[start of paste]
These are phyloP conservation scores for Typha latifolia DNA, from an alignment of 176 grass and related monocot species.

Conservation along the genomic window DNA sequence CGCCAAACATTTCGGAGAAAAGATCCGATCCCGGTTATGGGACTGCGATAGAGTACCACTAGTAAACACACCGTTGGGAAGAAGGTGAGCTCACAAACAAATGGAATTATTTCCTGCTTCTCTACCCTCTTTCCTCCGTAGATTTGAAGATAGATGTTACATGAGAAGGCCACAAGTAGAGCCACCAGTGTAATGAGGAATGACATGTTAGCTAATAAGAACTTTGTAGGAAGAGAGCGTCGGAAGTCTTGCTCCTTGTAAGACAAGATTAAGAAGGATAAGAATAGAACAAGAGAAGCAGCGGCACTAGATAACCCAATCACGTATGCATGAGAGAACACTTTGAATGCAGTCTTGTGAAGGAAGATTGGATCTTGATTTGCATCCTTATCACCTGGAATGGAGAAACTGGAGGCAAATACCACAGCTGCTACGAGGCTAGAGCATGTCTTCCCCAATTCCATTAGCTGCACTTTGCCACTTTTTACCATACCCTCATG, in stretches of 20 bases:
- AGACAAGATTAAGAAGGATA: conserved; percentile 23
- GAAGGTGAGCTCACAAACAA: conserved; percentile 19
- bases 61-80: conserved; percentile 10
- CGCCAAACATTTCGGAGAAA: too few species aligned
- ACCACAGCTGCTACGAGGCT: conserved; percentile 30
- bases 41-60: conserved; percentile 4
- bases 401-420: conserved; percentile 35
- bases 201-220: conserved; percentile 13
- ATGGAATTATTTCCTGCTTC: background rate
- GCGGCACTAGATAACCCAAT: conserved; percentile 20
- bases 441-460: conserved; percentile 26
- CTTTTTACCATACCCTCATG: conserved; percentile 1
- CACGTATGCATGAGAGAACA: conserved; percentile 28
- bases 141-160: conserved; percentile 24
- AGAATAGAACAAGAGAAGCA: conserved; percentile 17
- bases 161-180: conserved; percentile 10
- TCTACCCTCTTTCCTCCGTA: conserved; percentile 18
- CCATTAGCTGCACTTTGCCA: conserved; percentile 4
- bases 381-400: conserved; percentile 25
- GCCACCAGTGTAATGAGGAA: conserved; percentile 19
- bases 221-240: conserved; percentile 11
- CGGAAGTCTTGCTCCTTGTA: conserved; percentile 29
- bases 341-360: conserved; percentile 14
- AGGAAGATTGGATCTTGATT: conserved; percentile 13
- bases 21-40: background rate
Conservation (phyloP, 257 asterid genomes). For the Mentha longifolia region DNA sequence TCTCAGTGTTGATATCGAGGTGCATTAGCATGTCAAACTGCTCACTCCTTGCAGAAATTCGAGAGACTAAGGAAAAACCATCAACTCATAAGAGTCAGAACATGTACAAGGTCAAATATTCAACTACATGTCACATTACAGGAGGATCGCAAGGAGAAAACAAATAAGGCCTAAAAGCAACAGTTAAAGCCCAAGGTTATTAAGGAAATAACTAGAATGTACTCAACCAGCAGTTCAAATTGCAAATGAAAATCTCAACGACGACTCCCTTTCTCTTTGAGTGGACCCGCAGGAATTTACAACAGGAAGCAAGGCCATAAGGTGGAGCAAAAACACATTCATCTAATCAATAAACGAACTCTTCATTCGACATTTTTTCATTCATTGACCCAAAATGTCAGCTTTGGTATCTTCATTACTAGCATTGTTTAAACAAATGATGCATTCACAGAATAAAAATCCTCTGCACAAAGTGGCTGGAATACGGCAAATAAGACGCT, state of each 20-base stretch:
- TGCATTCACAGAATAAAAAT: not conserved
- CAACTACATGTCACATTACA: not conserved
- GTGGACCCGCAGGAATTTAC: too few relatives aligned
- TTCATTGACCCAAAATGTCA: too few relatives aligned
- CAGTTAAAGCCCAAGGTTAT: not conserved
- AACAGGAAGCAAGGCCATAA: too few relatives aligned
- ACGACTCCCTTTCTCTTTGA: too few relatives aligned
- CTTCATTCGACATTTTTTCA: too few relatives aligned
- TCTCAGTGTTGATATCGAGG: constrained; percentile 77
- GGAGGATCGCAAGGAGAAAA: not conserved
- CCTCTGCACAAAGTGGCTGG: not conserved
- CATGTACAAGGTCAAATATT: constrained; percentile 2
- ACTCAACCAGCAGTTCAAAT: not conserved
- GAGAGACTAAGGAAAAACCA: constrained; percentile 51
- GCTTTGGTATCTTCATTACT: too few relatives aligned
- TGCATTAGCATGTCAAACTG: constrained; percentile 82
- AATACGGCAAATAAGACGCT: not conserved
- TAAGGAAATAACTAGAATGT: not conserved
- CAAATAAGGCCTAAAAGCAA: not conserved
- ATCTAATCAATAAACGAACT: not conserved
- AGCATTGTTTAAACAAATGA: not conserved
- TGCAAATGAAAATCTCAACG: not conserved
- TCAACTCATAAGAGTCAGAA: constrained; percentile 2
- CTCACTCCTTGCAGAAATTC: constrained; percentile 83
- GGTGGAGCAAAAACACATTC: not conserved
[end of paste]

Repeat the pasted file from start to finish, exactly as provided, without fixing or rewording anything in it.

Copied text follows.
These are phyloP conservation scores for Typha latifolia DNA, from an alignment of 176 grass and related monocot species.

Conservation along the genomic window DNA sequence CGCCAAACATTTCGGAGAAAAGATCCGATCCCGGTTATGGGACTGCGATAGAGTACCACTAGTAAACACACCGTTGGGAAGAAGGTGAGCTCACAAACAAATGGAATTATTTCCTGCTTCTCTACCCTCTTTCCTCCGTAGATTTGAAGATAGATGTTACATGAGAAGGCCACAAGTAGAGCCACCAGTGTAATGAGGAATGACATGTTAGCTAATAAGAACTTTGTAGGAAGAGAGCGTCGGAAGTCTTGCTCCTTGTAAGACAAGATTAAGAAGGATAAGAATAGAACAAGAGAAGCAGCGGCACTAGATAACCCAATCACGTATGCATGAGAGAACACTTTGAATGCAGTCTTGTGAAGGAAGATTGGATCTTGATTTGCATCCTTATCACCTGGAATGGAGAAACTGGAGGCAAATACCACAGCTGCTACGAGGCTAGAGCATGTCTTCCCCAATTCCATTAGCTGCACTTTGCCACTTTTTACCATACCCTCATG, in stretches of 20 bases:
- AGACAAGATTAAGAAGGATA: conserved; percentile 23
- GAAGGTGAGCTCACAAACAA: conserved; percentile 19
- bases 61-80: conserved; percentile 10
- CGCCAAACATTTCGGAGAAA: too few species aligned
- ACCACAGCTGCTACGAGGCT: conserved; percentile 30
- bases 41-60: conserved; percentile 4
- bases 401-420: conserved; percentile 35
- bases 201-220: conserved; percentile 13
- ATGGAATTATTTCCTGCTTC: background rate
- GCGGCACTAGATAACCCAAT: conserved; percentile 20
- bases 441-460: conserved; percentile 26
- CTTTTTACCATACCCTCATG: conserved; percentile 1
- CACGTATGCATGAGAGAACA: conserved; percentile 28
- bases 141-160: conserved; percentile 24
- AGAATAGAACAAGAGAAGCA: conserved; percentile 17
- bases 161-180: conserved; percentile 10
- TCTACCCTCTTTCCTCCGTA: conserved; percentile 18
- CCATTAGCTGCACTTTGCCA: conserved; percentile 4
- bases 381-400: conserved; percentile 25
- GCCACCAGTGTAATGAGGAA: conserved; percentile 19
- bases 221-240: conserved; percentile 11
- CGGAAGTCTTGCTCCTTGTA: conserved; percentile 29
- bases 341-360: conserved; percentile 14
- AGGAAGATTGGATCTTGATT: conserved; percentile 13
- bases 21-40: background rate
Conservation (phyloP, 257 asterid genomes). For the Mentha longifolia region DNA sequence TCTCAGTGTTGATATCGAGGTGCATTAGCATGTCAAACTGCTCACTCCTTGCAGAAATTCGAGAGACTAAGGAAAAACCATCAACTCATAAGAGTCAGAACATGTACAAGGTCAAATATTCAACTACATGTCACATTACAGGAGGATCGCAAGGAGAAAACAAATAAGGCCTAAAAGCAACAGTTAAAGCCCAAGGTTATTAAGGAAATAACTAGAATGTACTCAACCAGCAGTTCAAATTGCAAATGAAAATCTCAACGACGACTCCCTTTCTCTTTGAGTGGACCCGCAGGAATTTACAACAGGAAGCAAGGCCATAAGGTGGAGCAAAAACACATTCATCTAATCAATAAACGAACTCTTCATTCGACATTTTTTCATTCATTGACCCAAAATGTCAGCTTTGGTATCTTCATTACTAGCATTGTTTAAACAAATGATGCATTCACAGAATAAAAATCCTCTGCACAAAGTGGCTGGAATACGGCAAATAAGACGCT, state of each 20-base stretch:
- TGCATTCACAGAATAAAAAT: not conserved
- CAACTACATGTCACATTACA: not conserved
- GTGGACCCGCAGGAATTTAC: too few relatives aligned
- TTCATTGACCCAAAATGTCA: too few relatives aligned
- CAGTTAAAGCCCAAGGTTAT: not conserved
- AACAGGAAGCAAGGCCATAA: too few relatives aligned
- ACGACTCCCTTTCTCTTTGA: too few relatives aligned
- CTTCATTCGACATTTTTTCA: too few relatives aligned
- TCTCAGTGTTGATATCGAGG: constrained; percentile 77
- GGAGGATCGCAAGGAGAAAA: not conserved
- CCTCTGCACAAAGTGGCTGG: not conserved
- CATGTACAAGGTCAAATATT: constrained; percentile 2
- ACTCAACCAGCAGTTCAAAT: not conserved
- GAGAGACTAAGGAAAAACCA: constrained; percentile 51
- GCTTTGGTATCTTCATTACT: too few relatives aligned
- TGCATTAGCATGTCAAACTG: constrained; percentile 82
- AATACGGCAAATAAGACGCT: not conserved
- TAAGGAAATAACTAGAATGT: not conserved
- CAAATAAGGCCTAAAAGCAA: not conserved
- ATCTAATCAATAAACGAACT: not conserved
- AGCATTGTTTAAACAAATGA: not conserved
- TGCAAATGAAAATCTCAACG: not conserved
- TCAACTCATAAGAGTCAGAA: constrained; percentile 2
- CTCACTCCTTGCAGAAATTC: constrained; percentile 83
- GGTGGAGCAAAAACACATTC: not conserved